What Pluto Feed reader does is just like your podcast app, except, instead of an application on your phone that only you can browse, it builds a simple webpage from the feeds you add to it, that can be published on GitHub, your favorite static web-hosting service, or on your own server in the cloud.

Pluto is built with Ruby, using the ERB templating language for web-page design.

One of the cool things about ERB is it lets you use any ruby function in your web-page template, supporting any capability you might want to enable while rendering your feed. This project has greatly helped me to learn the basics of Ruby while customizing its templates to suit my needs.

I use the RSSHub Radar browser extension to find feeds for sites while I’m browsing. However, this would be a lot of work when I want to get feeds for a number of sites at once.

I found a few simple python apps that find feeds for me. They aren’t perfect, but they do allow me to find feeds for multiple sites at the same time, all I have to do is format the query and hit enter.

As you can see below, these are not fully formed applications, just a few lines of code. To run them, it’s necessary to install Python, install the package with pip (pip install feedsearch-crawler), and type python at the command prompt, which takes you to a Python terminal that will recognize these commands.

From there you can type\paste python commands for demonstration, practice, or for simple scripts like this. I could also put the following scripts into their own feedsearch.py file and type python feedsearch.py, but I haven’t gotten around to doing anything like that.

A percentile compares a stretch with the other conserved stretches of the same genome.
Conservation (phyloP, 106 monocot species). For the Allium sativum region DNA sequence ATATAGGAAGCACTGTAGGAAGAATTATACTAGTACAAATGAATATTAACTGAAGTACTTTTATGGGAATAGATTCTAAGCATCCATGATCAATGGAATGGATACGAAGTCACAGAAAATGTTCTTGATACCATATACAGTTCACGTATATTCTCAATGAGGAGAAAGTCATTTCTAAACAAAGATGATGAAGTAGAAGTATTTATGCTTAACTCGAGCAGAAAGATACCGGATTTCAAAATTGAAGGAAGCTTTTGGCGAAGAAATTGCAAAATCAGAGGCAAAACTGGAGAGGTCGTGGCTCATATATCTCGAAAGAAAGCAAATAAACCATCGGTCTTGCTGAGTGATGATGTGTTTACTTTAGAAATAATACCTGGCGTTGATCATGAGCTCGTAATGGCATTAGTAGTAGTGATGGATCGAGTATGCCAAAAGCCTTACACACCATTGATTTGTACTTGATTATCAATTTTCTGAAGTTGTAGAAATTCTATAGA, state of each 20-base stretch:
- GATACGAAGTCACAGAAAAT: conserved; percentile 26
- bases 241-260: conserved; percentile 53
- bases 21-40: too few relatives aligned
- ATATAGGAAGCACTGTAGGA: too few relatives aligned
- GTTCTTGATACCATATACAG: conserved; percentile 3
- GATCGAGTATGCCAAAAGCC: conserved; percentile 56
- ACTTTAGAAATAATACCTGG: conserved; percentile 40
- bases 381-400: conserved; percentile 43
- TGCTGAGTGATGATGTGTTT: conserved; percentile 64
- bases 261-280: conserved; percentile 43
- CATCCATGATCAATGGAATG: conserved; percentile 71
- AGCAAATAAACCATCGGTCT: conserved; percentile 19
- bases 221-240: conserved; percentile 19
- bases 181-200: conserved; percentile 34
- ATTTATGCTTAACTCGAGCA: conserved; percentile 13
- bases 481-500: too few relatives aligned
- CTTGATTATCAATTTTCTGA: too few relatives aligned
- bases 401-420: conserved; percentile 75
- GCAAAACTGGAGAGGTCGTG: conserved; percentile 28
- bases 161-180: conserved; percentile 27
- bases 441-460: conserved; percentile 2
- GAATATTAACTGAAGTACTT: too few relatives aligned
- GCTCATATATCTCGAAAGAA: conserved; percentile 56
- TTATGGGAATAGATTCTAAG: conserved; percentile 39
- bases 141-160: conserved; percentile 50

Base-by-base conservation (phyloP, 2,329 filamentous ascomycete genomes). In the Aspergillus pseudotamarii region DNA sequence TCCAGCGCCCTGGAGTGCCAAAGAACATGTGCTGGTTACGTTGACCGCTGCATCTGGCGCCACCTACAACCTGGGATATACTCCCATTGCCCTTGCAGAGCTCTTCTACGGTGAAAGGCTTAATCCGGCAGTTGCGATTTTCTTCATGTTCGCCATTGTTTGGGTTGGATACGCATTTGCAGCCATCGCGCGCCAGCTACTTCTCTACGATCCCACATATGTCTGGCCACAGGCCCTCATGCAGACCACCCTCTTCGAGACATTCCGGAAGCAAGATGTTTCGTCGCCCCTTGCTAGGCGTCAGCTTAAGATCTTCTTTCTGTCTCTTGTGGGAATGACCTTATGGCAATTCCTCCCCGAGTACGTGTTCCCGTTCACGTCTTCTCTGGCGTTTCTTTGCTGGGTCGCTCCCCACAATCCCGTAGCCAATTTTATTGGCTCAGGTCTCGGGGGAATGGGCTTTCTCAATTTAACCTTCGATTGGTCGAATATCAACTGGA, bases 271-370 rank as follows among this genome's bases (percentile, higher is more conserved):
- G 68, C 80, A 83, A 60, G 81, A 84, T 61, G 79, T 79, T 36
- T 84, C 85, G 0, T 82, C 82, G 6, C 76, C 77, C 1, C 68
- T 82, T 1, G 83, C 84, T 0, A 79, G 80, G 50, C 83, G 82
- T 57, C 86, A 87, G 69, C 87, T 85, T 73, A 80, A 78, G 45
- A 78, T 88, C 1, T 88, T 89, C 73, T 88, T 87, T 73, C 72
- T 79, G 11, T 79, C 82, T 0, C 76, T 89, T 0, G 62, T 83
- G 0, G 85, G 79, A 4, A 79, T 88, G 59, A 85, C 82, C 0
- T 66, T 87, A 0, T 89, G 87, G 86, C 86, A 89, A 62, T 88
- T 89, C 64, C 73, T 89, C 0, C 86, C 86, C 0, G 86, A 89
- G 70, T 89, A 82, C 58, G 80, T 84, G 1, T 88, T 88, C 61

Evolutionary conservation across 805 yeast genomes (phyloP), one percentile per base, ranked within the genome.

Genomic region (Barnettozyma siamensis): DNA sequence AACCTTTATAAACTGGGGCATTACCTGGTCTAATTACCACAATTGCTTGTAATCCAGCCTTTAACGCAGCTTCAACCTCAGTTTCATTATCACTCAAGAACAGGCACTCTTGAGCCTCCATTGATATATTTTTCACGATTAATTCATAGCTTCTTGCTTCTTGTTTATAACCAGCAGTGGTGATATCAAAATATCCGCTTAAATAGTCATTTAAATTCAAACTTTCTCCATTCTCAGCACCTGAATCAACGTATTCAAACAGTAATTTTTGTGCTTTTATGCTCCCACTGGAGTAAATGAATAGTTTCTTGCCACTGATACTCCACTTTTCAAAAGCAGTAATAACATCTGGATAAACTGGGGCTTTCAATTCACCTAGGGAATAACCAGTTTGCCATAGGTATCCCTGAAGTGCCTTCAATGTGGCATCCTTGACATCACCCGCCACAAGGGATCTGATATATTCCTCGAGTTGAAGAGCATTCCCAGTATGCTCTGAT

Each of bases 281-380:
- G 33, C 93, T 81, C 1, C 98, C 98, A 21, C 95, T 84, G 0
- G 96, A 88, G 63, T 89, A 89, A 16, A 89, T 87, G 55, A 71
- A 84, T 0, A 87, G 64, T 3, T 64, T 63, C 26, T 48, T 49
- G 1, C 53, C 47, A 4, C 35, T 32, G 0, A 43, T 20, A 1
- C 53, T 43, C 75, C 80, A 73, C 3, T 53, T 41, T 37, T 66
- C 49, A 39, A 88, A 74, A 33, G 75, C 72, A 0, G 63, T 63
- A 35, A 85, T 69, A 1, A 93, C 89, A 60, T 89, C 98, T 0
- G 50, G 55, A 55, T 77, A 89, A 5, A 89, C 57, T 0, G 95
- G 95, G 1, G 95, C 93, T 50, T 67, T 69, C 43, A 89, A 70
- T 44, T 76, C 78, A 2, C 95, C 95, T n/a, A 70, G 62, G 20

Depending on the site, and the features you’re interested in, either of these feed seekers has their merits.

Feedsearch Crawler

from feedsearch_crawler import search
import logging
logging.basicConfig(filename='example.log',level=logging.DEBUG)
import output_opml
list = ["http://bigfintechmedia.com/Blog/","http://blockchainespana.com/","http://blog.deanland.com/"]
for items in list:
    feeds = search(items)
    output_opml(feeds).decode()
    logger = logging.getLogger("feedsearch_crawler")

Feed seeker

from feed_seeker import generate_feed_urls
list = ["http://bigfintechmedia.com/Blog/","http://blockchainespana.com/","http://blog.deanland.com/"]
for items in list:
    for url in generate_feed_urls(items):
        print(url)

GitHub Actions

Pluto Feed Reader is great, but I needed to find a way for it to run a regular schedule, so I wouldn’t have to run the command every time I wanted to check for new feeds. For this, I’ve used GitHub actions.

This is an incredible feature of GitHub that allows you to spin up a virtual machine, install an operating system, dependencies supporting your application, and whatever commands you’d like to run, on a schedule.

name: Build BlogCatcher
on:
  schedule:
    # This action runs 4x a day.
    - cron:  '0/60 */4 * * *'
  push:
    paths:
    # It also runs whenever I add a new feed to Pluto's config file.
    - 'planetid.ini'
jobs:
  updatefeeds:
    # Install Ubuntu
    runs-on: ubuntu-latest
    steps:
    # Access my project repo to apply updates after pluto runs